Taxi safeguarding

Our Proficiency and Safeguarding Workshop is postponed until further notice due to the current situation with COVID-19.

Safeguarding Revision Leaflet [PDF, 0.6MB]

Apply for a taxi licence

The taxi proficiency and safeguarding workshop

The Safeguarding Workshop consists of a course and test.  The course is delivered by one of the Licensing Officers and will cover a variety of topics aimed at helping you in your role.

These topics include:

  • Disability Awareness
  • Child and Adult Safeguarding
  • Sexual Exploitation
  • Equality Awareness
  • Dementia and Loneliness
  • Legislation, Conditions of Licence and Bylaws
  • Code of Conduct
  • Drivers safety

The Safeguarding test consists of 15 questions. Each question is multiple choice, there will be one correct answer and three wrong answers. You are required to select the answer which you think is correct. You will be allowed a maximum of 20 minutes to complete the test and will be given the result of your test, there and then after you have completed it.

Existing drivers, proprietors and operators will receive an appointment letter with instructions of how to make payment.  Once payment has been made a confirmation letter will be sent.

Please allow 3-4 hours for the Safeguarding Workshop.  The cost of the Safeguarding Workshop is £60 and will be held at:

South Cambridgeshire District Council

South Cambridgeshire Hall

Cambourne Business Park


CB23 6EA

South Cambridgeshire District Council are committed to safeguarding and promoting the welfare of children, young people and adults at risk. We take our responsibilities seriously and expect all our licensed drivers, proprietors and operators to share this commitment.

Safety, security and welfare apply to the public, passengers and licensed drivers.  It is expected that proprietors and operators must consider these factors when determining what safeguarding measures should be in place in respect to this.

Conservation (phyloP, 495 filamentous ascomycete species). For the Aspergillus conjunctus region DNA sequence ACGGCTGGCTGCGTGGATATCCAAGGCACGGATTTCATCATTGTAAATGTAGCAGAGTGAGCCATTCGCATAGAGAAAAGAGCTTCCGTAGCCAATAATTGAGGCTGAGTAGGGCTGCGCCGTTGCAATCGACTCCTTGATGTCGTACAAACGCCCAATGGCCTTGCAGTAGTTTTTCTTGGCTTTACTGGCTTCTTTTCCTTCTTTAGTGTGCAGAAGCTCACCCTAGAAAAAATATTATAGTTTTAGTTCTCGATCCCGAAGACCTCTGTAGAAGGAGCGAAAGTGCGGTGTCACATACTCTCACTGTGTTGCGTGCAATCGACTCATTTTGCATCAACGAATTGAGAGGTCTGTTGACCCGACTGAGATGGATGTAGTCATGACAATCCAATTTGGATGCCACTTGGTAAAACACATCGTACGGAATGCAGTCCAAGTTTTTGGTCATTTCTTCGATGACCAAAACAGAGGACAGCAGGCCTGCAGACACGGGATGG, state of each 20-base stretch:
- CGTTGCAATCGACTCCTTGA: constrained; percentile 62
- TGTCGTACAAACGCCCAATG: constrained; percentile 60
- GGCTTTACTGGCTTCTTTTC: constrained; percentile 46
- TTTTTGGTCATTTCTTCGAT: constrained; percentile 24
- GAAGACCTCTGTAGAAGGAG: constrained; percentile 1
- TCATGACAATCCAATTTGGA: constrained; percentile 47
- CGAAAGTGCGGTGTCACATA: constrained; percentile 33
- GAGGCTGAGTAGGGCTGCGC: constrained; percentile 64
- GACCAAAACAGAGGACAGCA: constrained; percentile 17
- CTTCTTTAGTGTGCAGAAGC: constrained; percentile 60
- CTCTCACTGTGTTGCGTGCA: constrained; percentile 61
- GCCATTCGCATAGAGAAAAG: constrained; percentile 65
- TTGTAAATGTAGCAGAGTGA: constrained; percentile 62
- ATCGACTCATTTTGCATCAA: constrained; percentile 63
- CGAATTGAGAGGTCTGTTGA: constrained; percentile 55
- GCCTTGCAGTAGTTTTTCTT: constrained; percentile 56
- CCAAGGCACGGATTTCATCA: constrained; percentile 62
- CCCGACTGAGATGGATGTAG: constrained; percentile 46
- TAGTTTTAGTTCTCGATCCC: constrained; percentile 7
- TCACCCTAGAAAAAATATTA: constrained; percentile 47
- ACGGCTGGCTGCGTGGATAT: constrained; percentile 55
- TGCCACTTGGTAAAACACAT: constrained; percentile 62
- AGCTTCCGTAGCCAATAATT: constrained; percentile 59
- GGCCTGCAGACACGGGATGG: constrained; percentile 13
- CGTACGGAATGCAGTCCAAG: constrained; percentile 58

All new applicants will be required to participate and undertake a safeguarding course and test, as required by us, in order to obtain a pass certificate, this includes Hackney Carriage and Private Hire drivers, proprietors of Hackney Carriage and Private Hire vehicles and Operators.  There is no limit for the number of attempts to complete the test, to be borne at the applicant’s own expense, however no licence will be issued until a certificate is produced.

All existing licensed drivers, proprietors and operators will be required to participate and undertake a safeguarding course and test, as required by us, in order to obtain a pass certificate which must be produced within 1 calendar year of adoption of this policy or on renewal whichever is earlier.  Failure to do so may result in suspension of the licence until successful completion of the test. 

As part of the Hackney Carriage and Private Hire driver application process, all renewal applicants will be required to submit a current safeguarding certificate no older than 3 months.  It is the duty of the applicant to ensure that they have completed the course and passed the test in sufficient time before applying for a renewal licence. 

Our safeguarding course is aimed to provide information for drivers to be aware of what child sexual exploitation is and to be aware of what human trafficking is and to be able to recognise and report a vulnerable person at risk.  We also cover information on how drivers can protect themselves and how they can demonstrate due diligence.

What is safeguarding?

Safeguarding relates to the protection of an individual (child or adult) who is vulnerable.

Child safeguarding

Every child can be hurt, put at risk of harm, or abused, regardless of their age, gender, religion or ethnicity.

Safeguarding means:

  • protecting people from maltreatment
  • preventing impairment of a person's health or development